Patterns & Practices on Team System

The Patterns & Practices division over at Microsoft is starting a Wiki on Team System best practices and guidance and they're using CodePlex to do it.  If your thing is Team System this is a great way to interact with the team by both learning and offering suggestions in their discussion area. (Hat Tip Larkware)

LINQ Bug or Feature?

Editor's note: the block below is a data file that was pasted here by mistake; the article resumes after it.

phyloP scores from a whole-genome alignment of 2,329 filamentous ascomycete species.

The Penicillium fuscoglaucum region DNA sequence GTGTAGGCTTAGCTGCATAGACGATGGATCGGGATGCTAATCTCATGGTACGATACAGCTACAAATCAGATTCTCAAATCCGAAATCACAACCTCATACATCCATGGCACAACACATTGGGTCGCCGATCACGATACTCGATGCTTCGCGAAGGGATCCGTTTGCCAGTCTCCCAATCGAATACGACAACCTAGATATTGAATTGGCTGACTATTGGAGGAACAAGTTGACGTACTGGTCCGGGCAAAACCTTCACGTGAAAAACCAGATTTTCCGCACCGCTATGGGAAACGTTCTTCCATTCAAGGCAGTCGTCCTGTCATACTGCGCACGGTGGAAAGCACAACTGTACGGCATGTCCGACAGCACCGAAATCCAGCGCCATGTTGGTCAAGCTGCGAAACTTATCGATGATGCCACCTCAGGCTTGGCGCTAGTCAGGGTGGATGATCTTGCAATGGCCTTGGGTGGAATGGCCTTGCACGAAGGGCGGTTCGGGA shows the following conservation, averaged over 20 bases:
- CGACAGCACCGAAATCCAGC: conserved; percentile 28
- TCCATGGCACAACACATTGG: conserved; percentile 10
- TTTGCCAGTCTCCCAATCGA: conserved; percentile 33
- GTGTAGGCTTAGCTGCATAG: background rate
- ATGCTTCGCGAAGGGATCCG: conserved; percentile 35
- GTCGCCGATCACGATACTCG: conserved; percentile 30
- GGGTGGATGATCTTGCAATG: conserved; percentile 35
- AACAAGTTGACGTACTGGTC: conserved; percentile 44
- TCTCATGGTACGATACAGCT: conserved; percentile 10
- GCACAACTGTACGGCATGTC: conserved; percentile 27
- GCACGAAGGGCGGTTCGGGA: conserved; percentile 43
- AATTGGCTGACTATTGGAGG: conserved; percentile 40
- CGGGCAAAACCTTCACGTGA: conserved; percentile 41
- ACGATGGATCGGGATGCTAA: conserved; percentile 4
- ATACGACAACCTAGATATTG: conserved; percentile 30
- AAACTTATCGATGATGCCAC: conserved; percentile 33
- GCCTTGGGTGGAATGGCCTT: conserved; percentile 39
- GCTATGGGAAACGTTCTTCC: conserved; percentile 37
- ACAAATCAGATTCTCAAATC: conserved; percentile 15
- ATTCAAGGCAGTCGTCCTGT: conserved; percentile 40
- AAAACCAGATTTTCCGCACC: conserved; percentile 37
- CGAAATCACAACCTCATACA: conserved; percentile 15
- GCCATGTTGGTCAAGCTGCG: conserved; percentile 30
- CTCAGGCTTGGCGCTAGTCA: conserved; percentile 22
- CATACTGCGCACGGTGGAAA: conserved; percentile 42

So after many hours of downloading I've acquired the March CTP for Orcas and have it running both at home and at work under Virtual PC 2007.  I decided to jump into LINQ as I'm entirely jazzed about this but one of my first few experiments with it, while a little unorthodox, has me scratching my head a bit. Consider if you will the following code, which retrieves a list of all files in the root folder of the C drive and then, using LINQ, selects a set of them at random using the FlipACoin method.  Then I iterate through the list, outputting the contents of the results of my query ... or so I thought. 1: using System; 2: using System.Linq; 3: using System.Collections.Generic; 4: using System.Text; 5:   6: namespace TestConsole07 7: { 8: class Program 9: {10: static Random rnd = new Random();11:  12: static void Main(string[] args)13: {14: var myList =15: from f in System.IO.Directory.GetFiles(@"C:\")16: where FlipACoin()17: select System.IO.Path.GetFileName(f);18:  19: Console.WriteLine();20: Console.WriteLine("First Loop");21: Console.WriteLine("-----------");22: foreach (string loopFile in myList)23: {24: Console.WriteLine(loopFile);25: }26:  27: Console.WriteLine();28: Console.WriteLine("Second Loop");29: Console.WriteLine("-----------");30: foreach (string loopFile in myList)31: {32: Console.WriteLine(loopFile);33: }34:  35: Console.WriteLine();36: Console.WriteLine("Press Enter To Exit");37: Console.ReadLine();38: }39:  40: static bool FlipACoin()41: {42: return rnd.Next() > (int.MaxValue / 2);43: }44: }45: }When this code is executed, what happens is very odd.  Here is the output from a sample run:First Loop----------AUTOEXEC.BATeula.1033.txtinstall.iniinstall.res.1033.dllMSDOS.SYSNTDETECT.COMntldrpagefile.syssde.bmpSDE_VSD.MSIunicows.dll Second Loop-----------boot.iniCONFIG.SYSinstall.exeinstall.iniinstall.res.1033.dllNTDETECT.COMSDE_VSD.MSIunicows.dll Press Enter To ExitNotice that despite the fact that I'm iterating over the same list each time, the files listed are different.  This means that each time I begin to iterate over the list the LINQ "query" is being executed again, and a new set of values are being returned from FlipACoin. I can undoubtedly say this wasn't what I expected, but what I can't seem to determine is if this is a feature of LINQ or if this is a bug.  My first response would be bug, but that is because whenever I believe I've expressed my intent clearly and don't get the response I expect, I call that a bug. What do you think?  Is this just a cool feature that won't come up very often? Or is this a dent in the armor of LINQ?